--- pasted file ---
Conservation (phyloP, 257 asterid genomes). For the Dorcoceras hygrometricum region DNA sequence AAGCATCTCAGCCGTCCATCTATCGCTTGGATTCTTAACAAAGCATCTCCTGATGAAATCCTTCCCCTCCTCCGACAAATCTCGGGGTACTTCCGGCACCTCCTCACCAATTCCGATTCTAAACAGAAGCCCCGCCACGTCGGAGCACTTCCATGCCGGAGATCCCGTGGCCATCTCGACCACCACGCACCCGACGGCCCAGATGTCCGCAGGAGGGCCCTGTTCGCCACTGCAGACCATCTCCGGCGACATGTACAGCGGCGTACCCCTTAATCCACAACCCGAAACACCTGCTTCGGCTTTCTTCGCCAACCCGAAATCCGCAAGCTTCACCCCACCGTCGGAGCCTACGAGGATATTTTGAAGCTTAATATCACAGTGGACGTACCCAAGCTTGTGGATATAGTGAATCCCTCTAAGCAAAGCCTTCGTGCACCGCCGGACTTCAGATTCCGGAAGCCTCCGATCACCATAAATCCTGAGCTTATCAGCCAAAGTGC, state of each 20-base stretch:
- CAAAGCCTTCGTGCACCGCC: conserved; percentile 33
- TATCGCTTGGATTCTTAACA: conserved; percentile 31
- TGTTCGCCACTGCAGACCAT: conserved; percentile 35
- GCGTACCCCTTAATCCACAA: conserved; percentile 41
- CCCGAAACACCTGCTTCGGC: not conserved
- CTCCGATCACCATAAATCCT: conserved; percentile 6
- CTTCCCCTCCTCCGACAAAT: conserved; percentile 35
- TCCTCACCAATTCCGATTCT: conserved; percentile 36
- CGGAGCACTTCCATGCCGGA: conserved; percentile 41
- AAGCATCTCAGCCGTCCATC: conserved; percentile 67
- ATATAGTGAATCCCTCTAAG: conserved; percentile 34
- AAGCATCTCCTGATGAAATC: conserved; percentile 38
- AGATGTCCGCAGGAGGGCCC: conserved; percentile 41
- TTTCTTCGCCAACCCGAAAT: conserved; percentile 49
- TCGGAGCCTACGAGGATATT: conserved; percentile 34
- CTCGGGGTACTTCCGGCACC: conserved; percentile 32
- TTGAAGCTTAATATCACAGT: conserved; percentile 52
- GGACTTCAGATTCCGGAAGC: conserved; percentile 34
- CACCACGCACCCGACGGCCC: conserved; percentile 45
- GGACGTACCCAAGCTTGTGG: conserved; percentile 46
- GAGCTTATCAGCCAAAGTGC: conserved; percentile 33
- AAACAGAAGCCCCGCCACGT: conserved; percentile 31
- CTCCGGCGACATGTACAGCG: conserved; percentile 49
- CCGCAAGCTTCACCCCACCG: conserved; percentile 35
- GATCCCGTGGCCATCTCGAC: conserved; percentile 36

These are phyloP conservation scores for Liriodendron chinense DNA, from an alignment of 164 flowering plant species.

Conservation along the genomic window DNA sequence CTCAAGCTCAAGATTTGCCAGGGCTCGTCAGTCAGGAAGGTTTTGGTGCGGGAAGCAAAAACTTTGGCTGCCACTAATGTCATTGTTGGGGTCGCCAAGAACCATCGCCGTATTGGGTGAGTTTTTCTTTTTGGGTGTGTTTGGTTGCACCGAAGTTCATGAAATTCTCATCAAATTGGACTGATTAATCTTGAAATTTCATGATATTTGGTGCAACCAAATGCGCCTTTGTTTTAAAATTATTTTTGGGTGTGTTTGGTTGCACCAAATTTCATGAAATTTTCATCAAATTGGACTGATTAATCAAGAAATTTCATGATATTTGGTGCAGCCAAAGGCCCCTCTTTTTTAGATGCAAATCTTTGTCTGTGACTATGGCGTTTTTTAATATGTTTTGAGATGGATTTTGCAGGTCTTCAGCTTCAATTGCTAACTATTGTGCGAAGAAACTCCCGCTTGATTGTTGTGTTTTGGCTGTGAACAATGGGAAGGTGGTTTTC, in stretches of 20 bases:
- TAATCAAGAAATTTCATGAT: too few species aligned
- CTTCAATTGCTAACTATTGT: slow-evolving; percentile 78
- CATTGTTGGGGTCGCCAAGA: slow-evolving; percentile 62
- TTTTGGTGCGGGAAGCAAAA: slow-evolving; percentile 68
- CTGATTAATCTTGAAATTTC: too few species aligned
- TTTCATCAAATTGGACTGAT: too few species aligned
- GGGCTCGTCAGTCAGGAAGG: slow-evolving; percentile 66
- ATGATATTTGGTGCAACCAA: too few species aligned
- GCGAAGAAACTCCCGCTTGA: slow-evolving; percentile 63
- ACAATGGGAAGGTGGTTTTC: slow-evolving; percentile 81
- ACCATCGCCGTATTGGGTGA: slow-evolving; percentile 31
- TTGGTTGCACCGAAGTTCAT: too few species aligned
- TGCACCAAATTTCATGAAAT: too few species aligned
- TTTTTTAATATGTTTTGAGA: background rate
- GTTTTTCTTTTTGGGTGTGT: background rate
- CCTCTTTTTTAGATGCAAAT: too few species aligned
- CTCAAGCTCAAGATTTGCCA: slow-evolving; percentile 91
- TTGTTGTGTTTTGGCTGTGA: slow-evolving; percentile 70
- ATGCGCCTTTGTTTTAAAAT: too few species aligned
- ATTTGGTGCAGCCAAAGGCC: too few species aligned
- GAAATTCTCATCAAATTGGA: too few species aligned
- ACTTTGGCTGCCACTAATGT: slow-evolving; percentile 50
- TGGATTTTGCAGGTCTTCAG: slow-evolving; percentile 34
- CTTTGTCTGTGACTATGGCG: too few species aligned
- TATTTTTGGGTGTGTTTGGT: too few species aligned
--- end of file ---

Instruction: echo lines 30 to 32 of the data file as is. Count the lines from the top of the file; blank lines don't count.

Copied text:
- CTTCAATTGCTAACTATTGT: slow-evolving; percentile 78
- CATTGTTGGGGTCGCCAAGA: slow-evolving; percentile 62
- TTTTGGTGCGGGAAGCAAAA: slow-evolving; percentile 68